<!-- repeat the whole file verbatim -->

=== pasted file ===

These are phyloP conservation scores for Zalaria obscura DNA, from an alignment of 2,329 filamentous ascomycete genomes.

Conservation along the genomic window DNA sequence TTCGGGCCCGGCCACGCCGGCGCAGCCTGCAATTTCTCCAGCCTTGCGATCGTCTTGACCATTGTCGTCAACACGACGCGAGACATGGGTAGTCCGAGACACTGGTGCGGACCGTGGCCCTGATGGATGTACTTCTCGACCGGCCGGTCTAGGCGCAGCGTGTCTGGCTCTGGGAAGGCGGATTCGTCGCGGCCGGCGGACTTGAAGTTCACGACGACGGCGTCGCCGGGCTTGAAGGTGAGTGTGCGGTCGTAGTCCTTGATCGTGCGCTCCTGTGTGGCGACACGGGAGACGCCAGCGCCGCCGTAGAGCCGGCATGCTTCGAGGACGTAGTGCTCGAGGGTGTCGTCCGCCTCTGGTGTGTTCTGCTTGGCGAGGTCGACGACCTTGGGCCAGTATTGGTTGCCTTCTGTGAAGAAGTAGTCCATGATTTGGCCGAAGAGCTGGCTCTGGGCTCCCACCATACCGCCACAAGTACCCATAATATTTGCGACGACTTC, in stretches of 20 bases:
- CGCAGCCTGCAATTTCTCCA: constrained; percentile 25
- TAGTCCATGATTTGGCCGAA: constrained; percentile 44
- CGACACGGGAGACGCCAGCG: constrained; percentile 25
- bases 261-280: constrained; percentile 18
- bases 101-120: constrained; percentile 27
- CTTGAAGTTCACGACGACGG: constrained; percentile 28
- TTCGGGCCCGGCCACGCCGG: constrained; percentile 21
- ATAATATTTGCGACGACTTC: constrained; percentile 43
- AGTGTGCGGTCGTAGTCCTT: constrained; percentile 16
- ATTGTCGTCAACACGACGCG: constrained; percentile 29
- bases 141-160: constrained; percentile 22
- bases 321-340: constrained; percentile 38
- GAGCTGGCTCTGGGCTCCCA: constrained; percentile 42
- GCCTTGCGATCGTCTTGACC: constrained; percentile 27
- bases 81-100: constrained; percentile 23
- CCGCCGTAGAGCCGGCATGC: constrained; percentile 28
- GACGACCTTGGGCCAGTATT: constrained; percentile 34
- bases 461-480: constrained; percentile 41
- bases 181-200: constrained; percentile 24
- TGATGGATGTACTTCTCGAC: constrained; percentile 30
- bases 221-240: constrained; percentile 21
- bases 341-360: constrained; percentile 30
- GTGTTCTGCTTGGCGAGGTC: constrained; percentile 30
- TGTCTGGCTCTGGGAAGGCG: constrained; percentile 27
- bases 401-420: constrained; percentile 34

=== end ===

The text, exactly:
These are phyloP conservation scores for Zalaria obscura DNA, from an alignment of 2,329 filamentous ascomycete genomes.

Conservation along the genomic window DNA sequence TTCGGGCCCGGCCACGCCGGCGCAGCCTGCAATTTCTCCAGCCTTGCGATCGTCTTGACCATTGTCGTCAACACGACGCGAGACATGGGTAGTCCGAGACACTGGTGCGGACCGTGGCCCTGATGGATGTACTTCTCGACCGGCCGGTCTAGGCGCAGCGTGTCTGGCTCTGGGAAGGCGGATTCGTCGCGGCCGGCGGACTTGAAGTTCACGACGACGGCGTCGCCGGGCTTGAAGGTGAGTGTGCGGTCGTAGTCCTTGATCGTGCGCTCCTGTGTGGCGACACGGGAGACGCCAGCGCCGCCGTAGAGCCGGCATGCTTCGAGGACGTAGTGCTCGAGGGTGTCGTCCGCCTCTGGTGTGTTCTGCTTGGCGAGGTCGACGACCTTGGGCCAGTATTGGTTGCCTTCTGTGAAGAAGTAGTCCATGATTTGGCCGAAGAGCTGGCTCTGGGCTCCCACCATACCGCCACAAGTACCCATAATATTTGCGACGACTTC, in stretches of 20 bases:
- CGCAGCCTGCAATTTCTCCA: constrained; percentile 25
- TAGTCCATGATTTGGCCGAA: constrained; percentile 44
- CGACACGGGAGACGCCAGCG: constrained; percentile 25
- bases 261-280: constrained; percentile 18
- bases 101-120: constrained; percentile 27
- CTTGAAGTTCACGACGACGG: constrained; percentile 28
- TTCGGGCCCGGCCACGCCGG: constrained; percentile 21
- ATAATATTTGCGACGACTTC: constrained; percentile 43
- AGTGTGCGGTCGTAGTCCTT: constrained; percentile 16
- ATTGTCGTCAACACGACGCG: constrained; percentile 29
- bases 141-160: constrained; percentile 22
- bases 321-340: constrained; percentile 38
- GAGCTGGCTCTGGGCTCCCA: constrained; percentile 42
- GCCTTGCGATCGTCTTGACC: constrained; percentile 27
- bases 81-100: constrained; percentile 23
- CCGCCGTAGAGCCGGCATGC: constrained; percentile 28
- GACGACCTTGGGCCAGTATT: constrained; percentile 34
- bases 461-480: constrained; percentile 41
- bases 181-200: constrained; percentile 24
- TGATGGATGTACTTCTCGAC: constrained; percentile 30
- bases 221-240: constrained; percentile 21
- bases 341-360: constrained; percentile 30
- GTGTTCTGCTTGGCGAGGTC: constrained; percentile 30
- TGTCTGGCTCTGGGAAGGCG: constrained; percentile 27
- bases 401-420: constrained; percentile 34